which takes the func­tion type, the ar­gu­ment type, and re­turns the result type if the ap­plic­a­tion is well-­typed. We want some­thing sim­ilar, but sup­porting our type vari­ables. We don’t just want equal­ity, want uni­fic­a­tion. We want a func­tion like so:

-- | Ap­plies a type to a func­tion type.  If type-­cor­rect, re­turns an en­vir­on­ment binding type
-- vari­ables to types, and the result type (with bind­ings ap­plied).
poly­Fun­Res­ultTy :: Ty­peRep -> Ty­peRep -> Maybe (TypeEnv, Ty­peRep)
poly­Fun­Res­ultTy fty aty = do
  -- get the func­tion and ar­gu­ment types
  let funTyCon = ty­peR­epTyCon (ty­peRep (Proxy :: Proxy (() -> ())))
  (argTy, res­ultTy) <- case splitTy­ConApp fty of
    (con, [argTy, res­ultTy]) | con == funTyCon -> Just (argTy, res­ultTy)
    _ -> Nothing
  -- pro­duce a (possibly empty) type en­vir­on­ment
  env <- unify aty argTy
  -- apply the type en­vir­on­ment to the result
  pure (env, ap­ply­Bind­ings env res­ultTy)

Type En­vir­on­ments: Firstly, let’s define what a type en­vir­on­ment ac­tu­ally is. We’ll keep it very sim­ple: just a map from types to types:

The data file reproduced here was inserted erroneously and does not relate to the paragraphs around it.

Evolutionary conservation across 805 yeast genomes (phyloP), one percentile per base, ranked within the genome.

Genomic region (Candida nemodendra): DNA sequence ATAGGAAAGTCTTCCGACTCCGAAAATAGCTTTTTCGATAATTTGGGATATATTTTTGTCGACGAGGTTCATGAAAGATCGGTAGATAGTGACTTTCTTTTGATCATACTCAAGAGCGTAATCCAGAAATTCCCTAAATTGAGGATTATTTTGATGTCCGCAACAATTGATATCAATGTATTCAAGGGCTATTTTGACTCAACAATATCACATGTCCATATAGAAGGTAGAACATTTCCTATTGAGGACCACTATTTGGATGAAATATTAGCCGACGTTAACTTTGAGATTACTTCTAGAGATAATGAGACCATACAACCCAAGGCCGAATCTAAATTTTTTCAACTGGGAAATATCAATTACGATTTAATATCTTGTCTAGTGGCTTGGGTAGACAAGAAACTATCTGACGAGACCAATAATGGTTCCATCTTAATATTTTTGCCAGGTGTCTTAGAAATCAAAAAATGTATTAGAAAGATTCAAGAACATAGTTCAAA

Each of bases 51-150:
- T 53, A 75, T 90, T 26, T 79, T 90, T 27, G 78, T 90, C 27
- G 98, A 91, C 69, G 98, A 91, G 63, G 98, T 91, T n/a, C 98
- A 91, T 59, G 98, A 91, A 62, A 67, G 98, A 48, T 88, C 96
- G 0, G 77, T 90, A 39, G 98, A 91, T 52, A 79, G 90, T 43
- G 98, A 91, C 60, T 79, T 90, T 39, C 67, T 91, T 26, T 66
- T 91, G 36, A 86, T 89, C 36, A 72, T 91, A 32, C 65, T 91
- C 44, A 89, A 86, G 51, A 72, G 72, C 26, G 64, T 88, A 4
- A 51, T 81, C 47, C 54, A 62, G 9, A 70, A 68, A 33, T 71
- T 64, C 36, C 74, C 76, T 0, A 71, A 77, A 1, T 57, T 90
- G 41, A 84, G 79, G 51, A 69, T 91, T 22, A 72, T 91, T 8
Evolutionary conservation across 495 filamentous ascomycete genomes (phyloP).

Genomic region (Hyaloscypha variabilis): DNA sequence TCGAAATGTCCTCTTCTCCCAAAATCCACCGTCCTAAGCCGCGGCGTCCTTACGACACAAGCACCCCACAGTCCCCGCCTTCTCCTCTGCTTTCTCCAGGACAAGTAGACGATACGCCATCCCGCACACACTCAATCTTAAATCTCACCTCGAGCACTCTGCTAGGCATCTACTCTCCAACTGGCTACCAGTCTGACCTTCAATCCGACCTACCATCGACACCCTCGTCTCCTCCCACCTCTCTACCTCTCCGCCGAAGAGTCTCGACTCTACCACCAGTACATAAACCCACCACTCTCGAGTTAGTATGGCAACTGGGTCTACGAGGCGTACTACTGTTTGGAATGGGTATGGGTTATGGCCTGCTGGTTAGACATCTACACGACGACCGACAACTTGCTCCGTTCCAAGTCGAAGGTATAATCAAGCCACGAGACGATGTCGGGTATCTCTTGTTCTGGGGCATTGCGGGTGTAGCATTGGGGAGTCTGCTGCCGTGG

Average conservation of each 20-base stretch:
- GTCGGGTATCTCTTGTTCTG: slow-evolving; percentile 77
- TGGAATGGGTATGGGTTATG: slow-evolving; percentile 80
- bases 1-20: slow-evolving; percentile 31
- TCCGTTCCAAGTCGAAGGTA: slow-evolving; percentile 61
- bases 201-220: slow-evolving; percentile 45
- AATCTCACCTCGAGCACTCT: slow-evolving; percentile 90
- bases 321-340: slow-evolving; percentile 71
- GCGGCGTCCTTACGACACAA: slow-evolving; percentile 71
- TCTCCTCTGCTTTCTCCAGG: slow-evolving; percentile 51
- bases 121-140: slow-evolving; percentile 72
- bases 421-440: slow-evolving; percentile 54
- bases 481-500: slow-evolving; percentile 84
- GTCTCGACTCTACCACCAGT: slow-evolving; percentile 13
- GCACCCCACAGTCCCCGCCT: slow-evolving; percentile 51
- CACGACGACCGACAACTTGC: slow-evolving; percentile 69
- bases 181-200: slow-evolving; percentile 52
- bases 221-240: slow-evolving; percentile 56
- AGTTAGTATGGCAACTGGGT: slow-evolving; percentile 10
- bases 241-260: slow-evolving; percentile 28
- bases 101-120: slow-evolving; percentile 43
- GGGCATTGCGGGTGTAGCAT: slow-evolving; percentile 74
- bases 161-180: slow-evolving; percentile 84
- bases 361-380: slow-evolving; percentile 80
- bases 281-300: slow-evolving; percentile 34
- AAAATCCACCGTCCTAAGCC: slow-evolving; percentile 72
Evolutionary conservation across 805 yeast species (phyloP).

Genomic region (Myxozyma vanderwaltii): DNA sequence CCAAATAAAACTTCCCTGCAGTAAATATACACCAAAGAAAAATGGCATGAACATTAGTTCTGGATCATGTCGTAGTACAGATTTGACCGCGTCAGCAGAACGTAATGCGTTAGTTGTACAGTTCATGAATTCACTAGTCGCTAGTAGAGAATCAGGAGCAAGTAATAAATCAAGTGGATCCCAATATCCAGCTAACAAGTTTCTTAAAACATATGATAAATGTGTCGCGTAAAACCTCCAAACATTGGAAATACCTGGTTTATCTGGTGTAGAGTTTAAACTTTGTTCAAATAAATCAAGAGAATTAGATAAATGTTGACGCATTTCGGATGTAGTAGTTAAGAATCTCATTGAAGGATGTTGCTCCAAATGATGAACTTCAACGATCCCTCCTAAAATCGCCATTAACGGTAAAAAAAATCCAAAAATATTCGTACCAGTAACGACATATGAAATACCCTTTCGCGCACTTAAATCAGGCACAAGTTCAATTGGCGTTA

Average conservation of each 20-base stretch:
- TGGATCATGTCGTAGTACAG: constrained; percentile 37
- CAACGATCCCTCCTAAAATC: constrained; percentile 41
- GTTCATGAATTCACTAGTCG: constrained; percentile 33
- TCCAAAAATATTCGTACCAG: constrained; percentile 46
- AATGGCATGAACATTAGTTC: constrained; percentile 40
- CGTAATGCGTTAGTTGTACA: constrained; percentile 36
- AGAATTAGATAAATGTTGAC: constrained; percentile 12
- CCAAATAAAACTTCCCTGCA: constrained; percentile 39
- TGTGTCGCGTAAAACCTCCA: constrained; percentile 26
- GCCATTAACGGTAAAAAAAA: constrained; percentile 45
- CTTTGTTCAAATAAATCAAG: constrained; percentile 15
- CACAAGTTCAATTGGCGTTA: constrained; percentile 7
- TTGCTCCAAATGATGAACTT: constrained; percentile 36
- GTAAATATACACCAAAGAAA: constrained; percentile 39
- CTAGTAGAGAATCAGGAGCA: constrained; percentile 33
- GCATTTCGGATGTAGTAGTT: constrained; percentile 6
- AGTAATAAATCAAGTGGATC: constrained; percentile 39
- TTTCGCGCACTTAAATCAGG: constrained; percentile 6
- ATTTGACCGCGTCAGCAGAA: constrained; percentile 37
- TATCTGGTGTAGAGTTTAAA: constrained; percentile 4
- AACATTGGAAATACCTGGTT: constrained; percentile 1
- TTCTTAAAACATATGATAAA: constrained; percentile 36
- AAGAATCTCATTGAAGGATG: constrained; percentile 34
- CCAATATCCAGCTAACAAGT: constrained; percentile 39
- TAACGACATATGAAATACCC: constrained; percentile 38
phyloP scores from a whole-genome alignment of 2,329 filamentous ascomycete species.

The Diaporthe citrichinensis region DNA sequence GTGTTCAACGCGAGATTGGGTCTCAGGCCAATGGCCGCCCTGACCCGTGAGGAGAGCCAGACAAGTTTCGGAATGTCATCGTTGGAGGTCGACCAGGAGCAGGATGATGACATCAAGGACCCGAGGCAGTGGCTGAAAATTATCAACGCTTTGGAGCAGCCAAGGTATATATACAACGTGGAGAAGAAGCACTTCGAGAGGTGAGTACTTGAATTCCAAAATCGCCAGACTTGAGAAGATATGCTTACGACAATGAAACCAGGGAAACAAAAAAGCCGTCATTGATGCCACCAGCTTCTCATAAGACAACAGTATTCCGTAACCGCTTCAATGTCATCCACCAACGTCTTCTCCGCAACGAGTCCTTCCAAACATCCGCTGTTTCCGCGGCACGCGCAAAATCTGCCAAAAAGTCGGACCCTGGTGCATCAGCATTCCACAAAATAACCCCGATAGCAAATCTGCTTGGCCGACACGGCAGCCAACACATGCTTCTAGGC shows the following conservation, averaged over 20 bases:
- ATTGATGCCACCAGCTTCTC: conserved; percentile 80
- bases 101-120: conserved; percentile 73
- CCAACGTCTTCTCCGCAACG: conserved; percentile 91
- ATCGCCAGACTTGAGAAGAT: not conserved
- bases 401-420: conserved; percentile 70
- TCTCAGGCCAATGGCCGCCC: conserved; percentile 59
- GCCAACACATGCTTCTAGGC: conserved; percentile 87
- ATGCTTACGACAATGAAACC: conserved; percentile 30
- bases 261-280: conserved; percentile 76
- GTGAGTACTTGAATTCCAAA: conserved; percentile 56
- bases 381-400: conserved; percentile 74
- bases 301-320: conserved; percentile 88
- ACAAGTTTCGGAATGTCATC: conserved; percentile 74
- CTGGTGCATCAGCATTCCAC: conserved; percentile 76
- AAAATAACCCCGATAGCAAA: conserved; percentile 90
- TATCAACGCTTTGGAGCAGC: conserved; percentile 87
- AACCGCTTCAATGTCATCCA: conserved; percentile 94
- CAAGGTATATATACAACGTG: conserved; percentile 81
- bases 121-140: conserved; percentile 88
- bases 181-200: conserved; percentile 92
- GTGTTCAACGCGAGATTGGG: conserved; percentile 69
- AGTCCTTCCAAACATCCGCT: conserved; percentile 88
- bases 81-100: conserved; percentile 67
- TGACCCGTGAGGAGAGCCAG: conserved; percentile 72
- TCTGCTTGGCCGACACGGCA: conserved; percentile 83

-- | An en­vir­on­ment of type bind­ings.
type TypeEnv = [(Ty­peRep, Ty­peRep)]

The first in every tuple will be a TyVar, but there isn’t really a good way to stat­ic­ally en­force that.

Now that we have type en­vir­on­ments, let’s apply them to a type. This need not make a type fully mono­morphic, the bind­ings may not cover every type vari­able used, or may define some type vari­ables in terms of others (as long as a vari­able isn’t defined in terms of it­self). This is fine.

-- | Apply type en­vir­on­ment bind­ings to a type.
ap­ply­Bind­ings :: TypeEnv -> Ty­peRep -> Ty­peRep
ap­ply­Bind­ings env = go where
  go ty
    -- look up type vari­ables in the en­vir­on­ment, but fall-­back to the naked vari­able if not found